The accounting

Bodies loweredIt was about midnight when the last remains of those who died on the 8th and 9th floors were lowered by block and tackle to the streets below. Policemen, no doubt some who had clubbed striking shirtwaist workers in late 1909, collected personal effects that would help in identifying the dead before being returned to loved ones.

At first, the bodies were taken to the Bellevue Morgue, which was quickly filled to capacity. In a warehouse located on an adjoining pier, a makeshift morgue and police station was established. The following day began the heart-wrenching process of identifying the dead.

The bodies were placed in simple coffins, the heads of those still recognizable were propped up so as to be more visible to the lines of grieving viewers searching for their lost ones.

Identifying the dead

The process of identification begins at the makeshift morgue

Several of those who jumped did survive the terrible fall. The lingered for hours and one for a few days until they, too, joined the ranks of their dead co-workers.

Aftermath, then and now

On April 5, a new post will pick up where today’s entry pauses. The trials, both criminal and civil, against the owners will be discusses. The effect the Triangle Fire had on the labor movement will also be a major topic as will the great shirtwaist worker strike of 1909, an event referenced in this post.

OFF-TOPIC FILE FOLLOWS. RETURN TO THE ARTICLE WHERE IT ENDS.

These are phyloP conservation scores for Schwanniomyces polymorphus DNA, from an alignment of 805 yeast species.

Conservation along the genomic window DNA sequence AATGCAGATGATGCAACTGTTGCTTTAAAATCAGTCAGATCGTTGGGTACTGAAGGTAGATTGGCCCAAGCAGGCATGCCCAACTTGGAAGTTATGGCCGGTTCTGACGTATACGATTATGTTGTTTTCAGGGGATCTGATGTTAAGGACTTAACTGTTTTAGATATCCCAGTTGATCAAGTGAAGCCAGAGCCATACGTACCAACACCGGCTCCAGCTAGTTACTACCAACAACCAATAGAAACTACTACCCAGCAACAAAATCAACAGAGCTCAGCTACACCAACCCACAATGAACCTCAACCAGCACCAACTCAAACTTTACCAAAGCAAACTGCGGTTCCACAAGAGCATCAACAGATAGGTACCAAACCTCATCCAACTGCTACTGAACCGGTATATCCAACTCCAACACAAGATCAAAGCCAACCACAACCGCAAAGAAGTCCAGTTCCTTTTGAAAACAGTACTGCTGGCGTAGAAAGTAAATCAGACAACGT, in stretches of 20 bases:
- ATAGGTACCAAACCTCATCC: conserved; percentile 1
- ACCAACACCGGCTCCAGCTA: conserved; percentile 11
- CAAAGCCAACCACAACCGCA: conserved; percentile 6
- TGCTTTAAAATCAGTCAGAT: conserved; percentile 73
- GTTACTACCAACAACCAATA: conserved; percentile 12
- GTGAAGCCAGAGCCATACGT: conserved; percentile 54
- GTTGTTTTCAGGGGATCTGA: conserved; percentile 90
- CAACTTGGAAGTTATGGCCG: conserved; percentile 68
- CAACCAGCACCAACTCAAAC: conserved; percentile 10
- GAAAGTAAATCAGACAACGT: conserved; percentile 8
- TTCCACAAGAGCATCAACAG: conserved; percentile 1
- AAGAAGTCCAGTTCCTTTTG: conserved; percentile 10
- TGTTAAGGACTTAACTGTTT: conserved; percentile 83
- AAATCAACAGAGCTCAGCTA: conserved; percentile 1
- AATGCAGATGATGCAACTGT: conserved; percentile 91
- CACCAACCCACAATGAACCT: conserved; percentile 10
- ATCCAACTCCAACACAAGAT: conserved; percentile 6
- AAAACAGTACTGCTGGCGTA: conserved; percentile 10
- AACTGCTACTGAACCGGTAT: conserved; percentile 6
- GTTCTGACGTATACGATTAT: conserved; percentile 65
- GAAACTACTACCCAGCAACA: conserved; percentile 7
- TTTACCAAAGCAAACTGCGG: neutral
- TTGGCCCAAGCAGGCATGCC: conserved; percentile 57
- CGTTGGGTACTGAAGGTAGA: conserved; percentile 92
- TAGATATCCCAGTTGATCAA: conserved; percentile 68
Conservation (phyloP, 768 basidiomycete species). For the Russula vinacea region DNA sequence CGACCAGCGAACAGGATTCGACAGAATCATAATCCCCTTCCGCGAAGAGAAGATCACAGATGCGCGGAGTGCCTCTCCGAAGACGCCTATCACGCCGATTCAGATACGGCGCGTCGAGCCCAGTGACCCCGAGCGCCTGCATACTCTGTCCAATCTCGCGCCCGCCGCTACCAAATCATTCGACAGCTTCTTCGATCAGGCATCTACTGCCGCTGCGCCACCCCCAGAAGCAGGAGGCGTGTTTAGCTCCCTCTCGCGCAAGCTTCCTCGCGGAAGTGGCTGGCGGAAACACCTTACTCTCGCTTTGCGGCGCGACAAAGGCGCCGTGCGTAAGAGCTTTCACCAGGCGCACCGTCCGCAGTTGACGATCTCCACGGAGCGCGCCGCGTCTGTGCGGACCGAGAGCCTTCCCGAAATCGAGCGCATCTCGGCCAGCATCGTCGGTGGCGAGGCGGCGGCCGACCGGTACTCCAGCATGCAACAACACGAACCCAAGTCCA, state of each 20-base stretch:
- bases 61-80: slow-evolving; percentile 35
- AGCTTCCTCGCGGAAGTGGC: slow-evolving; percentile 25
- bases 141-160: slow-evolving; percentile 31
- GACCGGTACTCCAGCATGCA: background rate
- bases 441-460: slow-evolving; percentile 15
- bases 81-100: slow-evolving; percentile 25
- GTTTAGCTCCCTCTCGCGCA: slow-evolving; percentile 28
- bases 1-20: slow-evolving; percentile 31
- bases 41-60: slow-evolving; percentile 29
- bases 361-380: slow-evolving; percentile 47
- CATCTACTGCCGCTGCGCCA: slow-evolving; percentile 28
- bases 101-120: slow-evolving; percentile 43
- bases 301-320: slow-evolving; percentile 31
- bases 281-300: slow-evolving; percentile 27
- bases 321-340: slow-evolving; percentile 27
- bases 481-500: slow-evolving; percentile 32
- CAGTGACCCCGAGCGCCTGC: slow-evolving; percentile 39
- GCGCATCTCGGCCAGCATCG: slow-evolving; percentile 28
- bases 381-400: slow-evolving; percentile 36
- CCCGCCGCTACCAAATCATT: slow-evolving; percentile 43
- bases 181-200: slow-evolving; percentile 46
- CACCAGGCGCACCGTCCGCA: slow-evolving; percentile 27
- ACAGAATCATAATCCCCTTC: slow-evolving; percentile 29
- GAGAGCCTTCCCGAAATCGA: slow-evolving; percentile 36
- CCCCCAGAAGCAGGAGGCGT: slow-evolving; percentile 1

Once again, in keeping with the theme of history as prologue, the full circle of manufacturer’s success in ensuring open shops, or right to work laws, as was the case for the Triangle Waist Company employees, will be examined.

For today, however, I ask that we don’t look away from not only the events of March 25, 1911, but from the lessons still waiting to be applied  a century after the Triangle Fire.

The Triangle Fire

2. Among the Dead
First a lace of smoke
decorated the air of the workroom,
the far wall unfolded
into fire. The elevator shaft
spun out flames like a bobbin,
the last car sank.
I leaped for the cable,
my only chance. Woven steel
burned my hands as I wound
to the bottom.

I opened my eyes. I was Iying
in the street. Water and blood
washed the cobbles, the sky
rained ash. A pair of shoes
lay beside me, in them
two blistered feet.
I saw the weave in the fabric
of a girl’s good coat,
the wilted nosegay pinned to her collar.
Not flowers, what I breathed then,
awake among the dead.

3. Asch Building
In a window,
lovers embrace
haloed by light.
He kisses her, holds her
gently, lets her go
nine stories to the street.

Even the small ones
put on weight
as they fall:
eleven thousand pounds split
the fireman’s net,
implode the deadlights

on the Greene Street side,
until the basement catches them
and holds. Here
two faceless ones are found
folded neatly over the steam pipes
like dropped rags.

I like the one
on that smoky ledge, taking stock